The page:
Notice that they, and practically all other environmental or Green leaders, express little enthusiasm for the value of cheap, plentiful, reliable energy or the unique ability of the fossil fuel industry to provide it; instead, they keep claiming, without evidence, that expensive, unreliable, unscalable energy will somehow become cheap, reliable, and scalable—unconcerned by what will happen if and when they are wrong and nothing can make up for the energy they’ve taken away from us.
The environmental thought leaders’ opposition to fossil fuels is not a mistaken attempt at pursuing human life as their standard of value. They are too smart and knowledgeable to make such a mistake. Their opposition is a consistent attempt at pursuing their actual standard of value: a pristine environment, unaltered nature.
I’m saying that if fossil fuels created no waste, including no CO2, if they were even cheaper, if they would last practically forever, if there were no resource-depletion concerns, the Green movement would still oppose them.
There are some quotes from a story in the Los Angeles Times called “Fear of Fusion: What if It Works?” Leading environmentalist Jeremy Rifkin: “It’s the worst thing that could happen to our planet.” Paul Ehrlich: Developing fusion for human beings would be “like giving a machine gun to an idiot child.”
With more energy, we have the ability to alter nature more, and we will do so—because transforming our environment, transforming nature, is our means of survival and flourishing. To the antihumanist, that’s precisely the problem. Have you ever heard mankind described as a cancer on the planet? Prince Philip, former head of the World Wildlife Fund, has said, “In the event that I am reincarnated, I would like to return as a deadly virus, in order to contribute something to solve overpopulation.” Remember that in chapter 1, David M. Graber, in praising the theme of Bill McKibben’s book, said, “Until such time as Homo sapiens should decide to rejoin nature, some of us can only hope for the right virus to come along.”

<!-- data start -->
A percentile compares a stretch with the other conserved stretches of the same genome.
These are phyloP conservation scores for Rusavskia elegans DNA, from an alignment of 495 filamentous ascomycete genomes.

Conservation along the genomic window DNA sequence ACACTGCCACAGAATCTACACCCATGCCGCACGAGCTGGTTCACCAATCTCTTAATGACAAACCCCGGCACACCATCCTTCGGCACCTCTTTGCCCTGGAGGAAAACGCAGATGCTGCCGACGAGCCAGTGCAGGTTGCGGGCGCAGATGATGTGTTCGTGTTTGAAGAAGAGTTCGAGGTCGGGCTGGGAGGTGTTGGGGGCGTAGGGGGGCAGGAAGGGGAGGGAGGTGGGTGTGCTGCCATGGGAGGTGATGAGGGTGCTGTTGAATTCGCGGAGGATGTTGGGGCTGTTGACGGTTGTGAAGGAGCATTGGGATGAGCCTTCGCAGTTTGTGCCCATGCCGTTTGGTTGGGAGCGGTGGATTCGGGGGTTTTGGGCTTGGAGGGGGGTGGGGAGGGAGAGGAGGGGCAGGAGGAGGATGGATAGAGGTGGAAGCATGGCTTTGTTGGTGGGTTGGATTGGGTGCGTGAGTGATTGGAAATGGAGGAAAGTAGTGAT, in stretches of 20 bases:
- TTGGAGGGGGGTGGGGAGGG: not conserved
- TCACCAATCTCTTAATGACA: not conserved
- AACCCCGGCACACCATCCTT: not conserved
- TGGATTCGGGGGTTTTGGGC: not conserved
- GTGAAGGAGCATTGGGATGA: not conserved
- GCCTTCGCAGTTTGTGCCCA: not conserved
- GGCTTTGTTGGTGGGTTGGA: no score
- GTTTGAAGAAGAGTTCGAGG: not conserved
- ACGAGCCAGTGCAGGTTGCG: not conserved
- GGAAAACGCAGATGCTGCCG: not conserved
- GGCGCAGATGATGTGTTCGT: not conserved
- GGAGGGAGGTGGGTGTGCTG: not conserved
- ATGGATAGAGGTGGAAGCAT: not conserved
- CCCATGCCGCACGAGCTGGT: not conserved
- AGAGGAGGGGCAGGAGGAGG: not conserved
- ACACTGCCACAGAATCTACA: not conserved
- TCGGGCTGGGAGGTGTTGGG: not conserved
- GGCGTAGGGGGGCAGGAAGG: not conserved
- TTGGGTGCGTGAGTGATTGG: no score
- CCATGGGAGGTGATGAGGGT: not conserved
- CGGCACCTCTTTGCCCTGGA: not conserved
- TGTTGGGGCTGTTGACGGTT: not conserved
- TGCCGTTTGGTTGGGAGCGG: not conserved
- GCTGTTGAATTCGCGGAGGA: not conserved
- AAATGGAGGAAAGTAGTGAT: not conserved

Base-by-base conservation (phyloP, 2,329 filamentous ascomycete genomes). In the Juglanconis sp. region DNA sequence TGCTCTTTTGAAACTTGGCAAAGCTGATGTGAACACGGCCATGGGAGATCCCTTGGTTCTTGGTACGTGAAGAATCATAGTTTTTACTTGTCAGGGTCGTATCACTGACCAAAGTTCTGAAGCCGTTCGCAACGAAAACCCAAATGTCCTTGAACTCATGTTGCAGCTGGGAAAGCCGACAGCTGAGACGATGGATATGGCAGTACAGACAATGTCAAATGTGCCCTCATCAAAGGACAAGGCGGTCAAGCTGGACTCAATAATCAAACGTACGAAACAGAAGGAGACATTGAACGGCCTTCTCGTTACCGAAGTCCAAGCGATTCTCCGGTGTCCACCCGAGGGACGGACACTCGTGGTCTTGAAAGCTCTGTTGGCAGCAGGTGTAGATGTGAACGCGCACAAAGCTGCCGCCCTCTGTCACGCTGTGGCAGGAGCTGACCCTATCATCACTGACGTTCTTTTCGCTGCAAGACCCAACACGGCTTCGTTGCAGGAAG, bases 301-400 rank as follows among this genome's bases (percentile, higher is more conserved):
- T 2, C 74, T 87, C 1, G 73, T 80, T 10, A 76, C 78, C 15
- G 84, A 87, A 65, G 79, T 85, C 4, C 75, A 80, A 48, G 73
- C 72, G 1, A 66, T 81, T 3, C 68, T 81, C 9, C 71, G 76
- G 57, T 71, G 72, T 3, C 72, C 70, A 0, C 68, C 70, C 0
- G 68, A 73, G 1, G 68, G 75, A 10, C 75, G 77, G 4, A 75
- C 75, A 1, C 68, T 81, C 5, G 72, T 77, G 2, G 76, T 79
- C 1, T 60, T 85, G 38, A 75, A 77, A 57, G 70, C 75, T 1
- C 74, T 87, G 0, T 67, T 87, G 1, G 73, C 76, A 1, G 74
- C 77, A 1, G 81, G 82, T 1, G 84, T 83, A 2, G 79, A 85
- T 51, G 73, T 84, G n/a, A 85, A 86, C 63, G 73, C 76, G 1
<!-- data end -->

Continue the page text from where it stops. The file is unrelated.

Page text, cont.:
We don’t want to “save the planet” from human beings; we want to improve the planet for human beings.
For me, the prospect of getting the resources of the industry deployed to actually make a compelling case is beyond exciting. Because I am a capitalist and charge for my services, maybe I will get attacked now for being paid by the fossil fuel industry. But there’s the prejudice again. Why would someone assume that someone who works with fossil fuel companies is corrupt, while those who, say, accept government grants aren’t? As I advise members of the industry on what to say, I don’t say this industry is good because I work with it; I work with this industry because I think it’s good.
The unpopular but moral cause of our time is fossil fuels. Fossil fuels are easy to misunderstand and demonize, but they are absolutely good to use. And they absolutely need to be championed.
Mankind’s use of fossil fuels is supremely virtuous—because human life is the standard of value, and because using fossil fuels transforms our environment to make it wonderful for human life.